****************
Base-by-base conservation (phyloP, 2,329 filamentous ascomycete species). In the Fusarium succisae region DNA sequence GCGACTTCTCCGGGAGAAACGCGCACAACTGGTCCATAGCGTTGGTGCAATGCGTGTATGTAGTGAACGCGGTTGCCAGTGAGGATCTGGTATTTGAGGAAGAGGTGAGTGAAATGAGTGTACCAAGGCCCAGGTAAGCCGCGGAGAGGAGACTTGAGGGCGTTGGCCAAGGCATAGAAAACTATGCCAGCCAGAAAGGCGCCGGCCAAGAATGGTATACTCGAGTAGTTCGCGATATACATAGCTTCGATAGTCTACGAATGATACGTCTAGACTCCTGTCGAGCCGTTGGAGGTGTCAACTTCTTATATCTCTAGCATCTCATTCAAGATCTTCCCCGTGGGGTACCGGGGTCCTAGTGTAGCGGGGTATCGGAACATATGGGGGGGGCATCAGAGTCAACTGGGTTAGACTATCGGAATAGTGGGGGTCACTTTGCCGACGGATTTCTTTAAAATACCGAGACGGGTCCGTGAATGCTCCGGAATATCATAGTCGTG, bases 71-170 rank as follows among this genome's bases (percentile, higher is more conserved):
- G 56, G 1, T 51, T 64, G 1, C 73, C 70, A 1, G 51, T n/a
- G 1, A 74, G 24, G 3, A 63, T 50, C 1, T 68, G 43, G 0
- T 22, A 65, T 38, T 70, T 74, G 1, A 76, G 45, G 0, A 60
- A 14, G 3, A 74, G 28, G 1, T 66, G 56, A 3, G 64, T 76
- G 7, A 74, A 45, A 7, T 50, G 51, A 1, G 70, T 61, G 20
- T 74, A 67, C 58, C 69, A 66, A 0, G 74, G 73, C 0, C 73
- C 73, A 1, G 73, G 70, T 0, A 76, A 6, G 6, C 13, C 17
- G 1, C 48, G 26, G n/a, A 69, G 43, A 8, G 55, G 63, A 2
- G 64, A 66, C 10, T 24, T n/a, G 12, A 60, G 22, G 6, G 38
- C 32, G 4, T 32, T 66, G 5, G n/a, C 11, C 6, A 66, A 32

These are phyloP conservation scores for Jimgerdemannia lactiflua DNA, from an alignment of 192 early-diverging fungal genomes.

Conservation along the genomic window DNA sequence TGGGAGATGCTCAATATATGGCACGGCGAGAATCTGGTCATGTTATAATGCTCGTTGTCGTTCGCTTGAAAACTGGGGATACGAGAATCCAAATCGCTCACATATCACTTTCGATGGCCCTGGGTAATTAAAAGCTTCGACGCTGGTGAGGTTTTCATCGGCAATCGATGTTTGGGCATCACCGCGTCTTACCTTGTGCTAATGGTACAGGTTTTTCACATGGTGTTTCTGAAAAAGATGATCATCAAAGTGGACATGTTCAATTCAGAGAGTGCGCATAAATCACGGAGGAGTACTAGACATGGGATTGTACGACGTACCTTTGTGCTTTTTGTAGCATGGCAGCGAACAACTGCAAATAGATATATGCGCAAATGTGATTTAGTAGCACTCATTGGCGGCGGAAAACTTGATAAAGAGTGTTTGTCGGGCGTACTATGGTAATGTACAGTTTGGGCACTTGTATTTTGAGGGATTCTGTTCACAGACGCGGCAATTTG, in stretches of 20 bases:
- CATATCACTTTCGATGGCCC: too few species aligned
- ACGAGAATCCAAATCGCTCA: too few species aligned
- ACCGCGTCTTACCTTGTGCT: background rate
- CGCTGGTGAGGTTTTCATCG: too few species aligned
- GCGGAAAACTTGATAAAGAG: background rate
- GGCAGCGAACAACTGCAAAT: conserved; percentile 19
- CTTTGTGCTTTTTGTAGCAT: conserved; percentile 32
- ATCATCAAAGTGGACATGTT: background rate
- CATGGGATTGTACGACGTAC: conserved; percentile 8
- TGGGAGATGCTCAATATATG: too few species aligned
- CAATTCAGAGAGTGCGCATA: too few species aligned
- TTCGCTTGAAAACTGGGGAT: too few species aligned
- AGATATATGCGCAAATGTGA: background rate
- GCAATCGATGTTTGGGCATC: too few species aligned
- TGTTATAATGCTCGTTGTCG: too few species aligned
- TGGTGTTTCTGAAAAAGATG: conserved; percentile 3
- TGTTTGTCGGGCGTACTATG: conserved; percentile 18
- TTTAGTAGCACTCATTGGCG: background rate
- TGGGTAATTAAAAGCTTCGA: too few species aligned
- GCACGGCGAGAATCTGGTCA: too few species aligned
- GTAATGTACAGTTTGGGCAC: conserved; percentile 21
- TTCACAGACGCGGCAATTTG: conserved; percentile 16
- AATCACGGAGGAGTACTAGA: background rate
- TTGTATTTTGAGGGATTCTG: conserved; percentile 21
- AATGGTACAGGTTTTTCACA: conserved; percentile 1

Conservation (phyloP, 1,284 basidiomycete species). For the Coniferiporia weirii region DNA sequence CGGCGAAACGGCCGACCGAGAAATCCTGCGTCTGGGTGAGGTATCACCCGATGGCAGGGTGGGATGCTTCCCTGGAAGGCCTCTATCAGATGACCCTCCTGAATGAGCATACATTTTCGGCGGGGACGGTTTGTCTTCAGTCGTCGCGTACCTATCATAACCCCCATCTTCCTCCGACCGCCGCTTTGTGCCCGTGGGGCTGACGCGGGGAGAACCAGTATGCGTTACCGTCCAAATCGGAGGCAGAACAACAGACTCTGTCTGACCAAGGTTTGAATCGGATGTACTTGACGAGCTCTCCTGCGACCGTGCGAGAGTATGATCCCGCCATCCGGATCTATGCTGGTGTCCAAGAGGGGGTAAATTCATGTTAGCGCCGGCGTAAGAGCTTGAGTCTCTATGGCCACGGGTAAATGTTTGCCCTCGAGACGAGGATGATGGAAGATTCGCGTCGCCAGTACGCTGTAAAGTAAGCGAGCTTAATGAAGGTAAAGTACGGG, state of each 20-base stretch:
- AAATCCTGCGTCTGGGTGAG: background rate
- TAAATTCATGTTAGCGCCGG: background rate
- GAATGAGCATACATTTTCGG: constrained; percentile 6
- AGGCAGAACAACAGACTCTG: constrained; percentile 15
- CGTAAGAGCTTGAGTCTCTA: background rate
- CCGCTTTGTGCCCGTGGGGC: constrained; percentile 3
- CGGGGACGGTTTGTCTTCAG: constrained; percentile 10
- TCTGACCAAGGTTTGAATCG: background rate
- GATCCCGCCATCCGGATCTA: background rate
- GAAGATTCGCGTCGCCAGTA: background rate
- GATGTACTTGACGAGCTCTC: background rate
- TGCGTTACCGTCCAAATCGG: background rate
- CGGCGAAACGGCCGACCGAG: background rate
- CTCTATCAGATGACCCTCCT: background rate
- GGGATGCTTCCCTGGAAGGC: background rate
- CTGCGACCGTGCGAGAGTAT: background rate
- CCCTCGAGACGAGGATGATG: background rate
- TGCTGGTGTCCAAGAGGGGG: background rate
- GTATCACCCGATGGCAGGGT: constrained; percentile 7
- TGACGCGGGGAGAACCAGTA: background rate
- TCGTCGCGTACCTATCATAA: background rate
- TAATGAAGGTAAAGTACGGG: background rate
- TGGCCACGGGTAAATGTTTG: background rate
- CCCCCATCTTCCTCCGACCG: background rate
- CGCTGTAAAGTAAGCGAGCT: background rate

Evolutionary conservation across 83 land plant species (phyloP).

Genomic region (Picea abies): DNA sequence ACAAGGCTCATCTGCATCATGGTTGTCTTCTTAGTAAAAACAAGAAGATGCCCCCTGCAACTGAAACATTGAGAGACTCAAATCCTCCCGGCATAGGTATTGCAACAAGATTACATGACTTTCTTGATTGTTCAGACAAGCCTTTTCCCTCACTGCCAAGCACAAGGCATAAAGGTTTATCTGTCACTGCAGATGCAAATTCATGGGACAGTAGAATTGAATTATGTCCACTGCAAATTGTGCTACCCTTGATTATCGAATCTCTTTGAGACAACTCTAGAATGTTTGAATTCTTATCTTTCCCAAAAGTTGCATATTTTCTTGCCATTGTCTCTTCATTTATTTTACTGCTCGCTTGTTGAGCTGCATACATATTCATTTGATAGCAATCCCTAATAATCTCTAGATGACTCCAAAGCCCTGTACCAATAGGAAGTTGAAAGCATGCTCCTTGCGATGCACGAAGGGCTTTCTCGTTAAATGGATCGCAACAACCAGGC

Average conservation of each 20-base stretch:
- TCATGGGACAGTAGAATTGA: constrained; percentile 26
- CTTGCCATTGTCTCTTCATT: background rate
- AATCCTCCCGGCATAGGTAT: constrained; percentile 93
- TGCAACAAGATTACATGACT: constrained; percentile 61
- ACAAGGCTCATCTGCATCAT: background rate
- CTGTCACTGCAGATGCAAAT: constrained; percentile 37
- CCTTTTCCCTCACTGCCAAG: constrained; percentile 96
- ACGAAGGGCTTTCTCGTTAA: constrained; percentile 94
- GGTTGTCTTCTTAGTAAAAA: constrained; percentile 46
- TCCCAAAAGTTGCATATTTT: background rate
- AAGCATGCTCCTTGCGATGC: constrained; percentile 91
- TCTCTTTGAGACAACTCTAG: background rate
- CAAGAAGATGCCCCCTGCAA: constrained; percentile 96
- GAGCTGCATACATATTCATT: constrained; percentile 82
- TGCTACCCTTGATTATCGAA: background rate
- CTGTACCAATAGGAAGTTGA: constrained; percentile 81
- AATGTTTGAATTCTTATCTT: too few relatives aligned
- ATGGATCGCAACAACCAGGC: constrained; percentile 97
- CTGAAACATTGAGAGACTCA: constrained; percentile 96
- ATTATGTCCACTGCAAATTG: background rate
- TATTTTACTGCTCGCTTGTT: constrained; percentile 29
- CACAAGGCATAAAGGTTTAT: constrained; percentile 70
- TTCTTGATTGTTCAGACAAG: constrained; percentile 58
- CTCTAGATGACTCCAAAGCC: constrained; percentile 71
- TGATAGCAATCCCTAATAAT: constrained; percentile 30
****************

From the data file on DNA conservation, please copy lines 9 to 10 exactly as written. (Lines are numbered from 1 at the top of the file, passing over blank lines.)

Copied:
- G 1, C 48, G 26, G n/a, A 69, G 43, A 8, G 55, G 63, A 2
- G 64, A 66, C 10, T 24, T n/a, G 12, A 60, G 22, G 6, G 38